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Federal cuts could affect food assistance for low-income East Texans

By Sarah Thomas
Sept. 15, 2012 at 11 p.m.

A vote by Congress to put government on budget autopilot for six months would postpone a showdown brewing over the 2012 Farm Bill - and whether to slash billions of dollars from the nation's programs to feed low-income families. One of those programs provides nutrition for thousands of East Texans.

The farm bill - a package of federal legislation enacted every five to seven years to set the tone for the nation's farm and food policy - accounts for close to $1 trillion in government spending over 10 years.

Funding for SNAP - the Supplemental Nutrition Assistance Program, which is commonly referred to as food stamps - relies on the largest chunk of the pie at $62.9 billion. It has become the target of a proposed $16 billion cut.

That could have a big impact in Texas, which has the nation's third-highest rate of food insecurity and about 3.5 million people relying on food stamps.

"It would result not only in families losing their benefits, but it would really undermine Texas' efforts to encourage families to save," Celia Cole, chief executive officer of the Texas Food Bank Network, said in late August.

But Stephanie Goodman, spokeswoman for the Texas Health and Human Services Commission, said it was unlikely SNAP recipients would lose benefits.

"The changes we are seeing are mostly administrative," she said of legislation being considered, so it would be unlikely to cause Texans to lose their food assistance. Administrative changes would include some automatic eligibility provisions and the way applications are processed.

"The state (of Texas) tends to be stricter to begin with," Goodman said. "We try to make sure the people who are approved for SNAP are definitely the ones who need it."

Cole said Texas raised the asset limit for those who qualify for SNAP benefits in order to encourage households to save money and work toward long-term solutions to pull their families out of poverty, rather than continuously depending on government aid. If some proposals are approved, she said, Texas would have to revert to federal standards on asset limits, and many state residents would no longer qualify for benefits.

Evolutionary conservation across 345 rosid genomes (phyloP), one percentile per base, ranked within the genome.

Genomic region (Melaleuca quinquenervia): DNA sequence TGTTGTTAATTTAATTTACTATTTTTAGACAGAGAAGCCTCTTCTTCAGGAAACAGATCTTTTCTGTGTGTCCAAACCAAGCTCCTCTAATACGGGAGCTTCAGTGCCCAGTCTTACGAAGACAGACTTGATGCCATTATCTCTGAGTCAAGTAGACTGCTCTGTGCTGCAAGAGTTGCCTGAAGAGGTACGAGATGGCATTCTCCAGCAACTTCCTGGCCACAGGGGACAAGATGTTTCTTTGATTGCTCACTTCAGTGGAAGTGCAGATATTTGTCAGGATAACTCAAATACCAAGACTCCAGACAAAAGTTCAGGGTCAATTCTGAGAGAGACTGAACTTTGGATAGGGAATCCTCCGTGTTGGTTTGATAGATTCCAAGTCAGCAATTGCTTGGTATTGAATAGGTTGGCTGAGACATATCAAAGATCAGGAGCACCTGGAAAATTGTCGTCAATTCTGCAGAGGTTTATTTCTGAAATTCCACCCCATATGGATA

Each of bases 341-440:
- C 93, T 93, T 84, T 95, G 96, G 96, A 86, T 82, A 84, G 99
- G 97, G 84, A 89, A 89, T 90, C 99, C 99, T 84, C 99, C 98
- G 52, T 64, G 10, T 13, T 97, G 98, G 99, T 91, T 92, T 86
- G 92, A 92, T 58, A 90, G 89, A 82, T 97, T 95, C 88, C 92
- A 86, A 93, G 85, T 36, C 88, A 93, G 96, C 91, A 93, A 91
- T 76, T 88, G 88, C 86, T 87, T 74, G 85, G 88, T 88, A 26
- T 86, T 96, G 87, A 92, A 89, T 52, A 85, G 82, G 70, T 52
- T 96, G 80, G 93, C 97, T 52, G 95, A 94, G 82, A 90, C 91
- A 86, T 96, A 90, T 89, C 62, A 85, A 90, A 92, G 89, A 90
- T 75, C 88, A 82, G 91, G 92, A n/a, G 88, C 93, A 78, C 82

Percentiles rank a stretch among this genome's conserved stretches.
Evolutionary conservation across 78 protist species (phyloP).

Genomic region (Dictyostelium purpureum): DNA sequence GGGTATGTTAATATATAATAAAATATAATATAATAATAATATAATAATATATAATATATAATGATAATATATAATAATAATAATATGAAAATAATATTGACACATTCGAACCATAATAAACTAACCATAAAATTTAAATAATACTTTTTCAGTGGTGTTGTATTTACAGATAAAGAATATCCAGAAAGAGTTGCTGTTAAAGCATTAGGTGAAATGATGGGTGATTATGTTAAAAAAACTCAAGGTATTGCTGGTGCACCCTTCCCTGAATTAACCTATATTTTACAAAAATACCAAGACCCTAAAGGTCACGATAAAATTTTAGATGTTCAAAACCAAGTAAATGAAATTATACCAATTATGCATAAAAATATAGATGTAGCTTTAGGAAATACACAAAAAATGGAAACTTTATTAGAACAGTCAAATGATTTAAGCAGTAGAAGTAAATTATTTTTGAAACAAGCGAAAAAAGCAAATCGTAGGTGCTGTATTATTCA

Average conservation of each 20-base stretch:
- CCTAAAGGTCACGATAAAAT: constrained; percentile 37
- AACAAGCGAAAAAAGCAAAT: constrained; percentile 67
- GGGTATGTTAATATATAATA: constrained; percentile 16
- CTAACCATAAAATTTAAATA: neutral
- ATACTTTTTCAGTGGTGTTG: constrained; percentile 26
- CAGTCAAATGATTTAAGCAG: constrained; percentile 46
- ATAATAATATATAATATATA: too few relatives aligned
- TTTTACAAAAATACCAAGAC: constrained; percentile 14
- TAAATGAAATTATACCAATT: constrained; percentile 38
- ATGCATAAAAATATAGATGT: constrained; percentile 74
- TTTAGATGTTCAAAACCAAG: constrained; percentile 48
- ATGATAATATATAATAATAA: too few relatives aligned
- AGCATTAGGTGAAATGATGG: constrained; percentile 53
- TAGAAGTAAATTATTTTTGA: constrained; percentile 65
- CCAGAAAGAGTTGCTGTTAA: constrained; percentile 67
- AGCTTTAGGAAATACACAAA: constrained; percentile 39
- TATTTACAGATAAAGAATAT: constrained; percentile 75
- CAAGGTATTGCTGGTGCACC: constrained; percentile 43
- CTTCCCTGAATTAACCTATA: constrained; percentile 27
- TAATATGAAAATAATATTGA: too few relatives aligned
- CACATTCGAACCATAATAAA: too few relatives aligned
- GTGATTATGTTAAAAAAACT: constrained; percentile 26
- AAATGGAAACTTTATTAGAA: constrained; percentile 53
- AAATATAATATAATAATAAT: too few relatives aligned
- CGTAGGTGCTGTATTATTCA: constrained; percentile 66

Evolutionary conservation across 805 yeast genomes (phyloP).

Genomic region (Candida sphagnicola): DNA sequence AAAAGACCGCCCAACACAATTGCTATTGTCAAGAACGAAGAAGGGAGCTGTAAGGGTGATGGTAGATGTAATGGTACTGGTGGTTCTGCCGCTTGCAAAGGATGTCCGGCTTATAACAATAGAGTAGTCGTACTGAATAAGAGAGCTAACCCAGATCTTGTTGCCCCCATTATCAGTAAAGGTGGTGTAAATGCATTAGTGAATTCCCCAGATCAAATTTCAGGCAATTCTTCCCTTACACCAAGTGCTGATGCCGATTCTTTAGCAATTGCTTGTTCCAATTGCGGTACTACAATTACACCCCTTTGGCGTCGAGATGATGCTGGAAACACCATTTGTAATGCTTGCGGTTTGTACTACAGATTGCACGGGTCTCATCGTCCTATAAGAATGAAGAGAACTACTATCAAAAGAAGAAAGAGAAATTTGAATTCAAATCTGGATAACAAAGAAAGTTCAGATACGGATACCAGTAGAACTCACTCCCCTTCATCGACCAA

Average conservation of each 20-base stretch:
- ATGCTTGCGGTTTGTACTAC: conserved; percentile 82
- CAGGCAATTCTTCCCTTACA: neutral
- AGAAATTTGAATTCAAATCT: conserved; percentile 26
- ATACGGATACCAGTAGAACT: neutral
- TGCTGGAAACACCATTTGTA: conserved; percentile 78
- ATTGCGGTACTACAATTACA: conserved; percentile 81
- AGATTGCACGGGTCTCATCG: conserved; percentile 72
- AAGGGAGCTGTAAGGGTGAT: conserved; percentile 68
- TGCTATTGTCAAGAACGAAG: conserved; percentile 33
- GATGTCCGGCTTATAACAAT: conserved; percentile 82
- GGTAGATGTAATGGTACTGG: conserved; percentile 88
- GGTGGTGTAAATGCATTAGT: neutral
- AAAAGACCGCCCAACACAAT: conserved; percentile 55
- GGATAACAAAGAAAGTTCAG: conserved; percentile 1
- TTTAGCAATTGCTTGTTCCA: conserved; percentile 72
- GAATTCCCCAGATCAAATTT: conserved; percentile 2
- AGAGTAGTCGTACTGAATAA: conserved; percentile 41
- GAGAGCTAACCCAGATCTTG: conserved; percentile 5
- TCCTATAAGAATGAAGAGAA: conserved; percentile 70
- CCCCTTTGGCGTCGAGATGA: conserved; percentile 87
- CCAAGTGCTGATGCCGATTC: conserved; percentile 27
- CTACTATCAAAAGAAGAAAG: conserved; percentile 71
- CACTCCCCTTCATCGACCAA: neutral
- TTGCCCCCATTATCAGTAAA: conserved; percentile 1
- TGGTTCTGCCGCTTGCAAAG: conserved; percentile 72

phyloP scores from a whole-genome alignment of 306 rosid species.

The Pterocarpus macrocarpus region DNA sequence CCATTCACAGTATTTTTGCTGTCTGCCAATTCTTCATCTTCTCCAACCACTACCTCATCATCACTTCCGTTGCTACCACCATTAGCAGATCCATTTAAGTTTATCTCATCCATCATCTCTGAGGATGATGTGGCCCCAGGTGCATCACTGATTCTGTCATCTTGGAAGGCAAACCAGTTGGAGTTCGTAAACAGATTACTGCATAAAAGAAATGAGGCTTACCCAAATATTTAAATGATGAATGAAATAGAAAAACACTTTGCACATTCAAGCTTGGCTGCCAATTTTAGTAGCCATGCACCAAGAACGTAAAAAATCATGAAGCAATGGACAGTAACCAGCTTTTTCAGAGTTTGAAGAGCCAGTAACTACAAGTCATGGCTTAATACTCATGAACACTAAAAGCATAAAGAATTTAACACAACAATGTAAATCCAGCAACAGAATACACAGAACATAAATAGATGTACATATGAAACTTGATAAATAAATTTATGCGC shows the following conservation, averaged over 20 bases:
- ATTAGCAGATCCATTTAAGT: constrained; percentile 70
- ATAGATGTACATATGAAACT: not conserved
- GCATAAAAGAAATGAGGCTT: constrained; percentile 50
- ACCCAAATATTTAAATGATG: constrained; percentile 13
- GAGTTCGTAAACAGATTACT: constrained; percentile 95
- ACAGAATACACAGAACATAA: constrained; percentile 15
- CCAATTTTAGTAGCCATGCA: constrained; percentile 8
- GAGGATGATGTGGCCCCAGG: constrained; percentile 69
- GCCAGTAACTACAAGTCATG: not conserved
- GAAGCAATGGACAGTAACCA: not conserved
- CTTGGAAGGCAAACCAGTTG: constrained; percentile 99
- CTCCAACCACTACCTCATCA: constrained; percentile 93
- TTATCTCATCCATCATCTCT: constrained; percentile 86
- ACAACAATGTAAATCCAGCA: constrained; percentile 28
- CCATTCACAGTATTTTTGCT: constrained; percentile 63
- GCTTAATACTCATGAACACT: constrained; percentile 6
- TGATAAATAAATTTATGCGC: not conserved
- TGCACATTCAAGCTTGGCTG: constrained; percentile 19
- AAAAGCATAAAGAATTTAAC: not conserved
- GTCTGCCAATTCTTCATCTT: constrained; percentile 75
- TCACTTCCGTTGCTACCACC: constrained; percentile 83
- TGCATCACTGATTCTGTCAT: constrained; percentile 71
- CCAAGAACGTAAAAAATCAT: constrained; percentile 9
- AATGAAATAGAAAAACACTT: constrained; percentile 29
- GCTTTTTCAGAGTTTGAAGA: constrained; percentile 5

"You could potentially have someone with a $6,000 car get kicked off the program," Cole said.

A federal Office of Management and Budget analysis released in late August found about 302,800 Texans could lose food stamp benefits next year under the cuts. That's about 8.5 percent of Texans enrolled in the program as of June.

Right now, 1.5 million Texas families receive SNAP benefits, for a total of about 3.5 million people, about 1.9 million of whom are younger than 18. The average amount of monthly benefits is $288 per family. In June, the state received $426 million in food stamps.

U.S. Rep. Louie Gohmert, R-Tyler, said the time to cut SNAP is long overdue.

"We have a tremendous amount of waste, fraud and abuse of the SNAP program," he said. "When you look at it and see that 80 percent of the Farm Bill is food stamps, some work needs to be done there."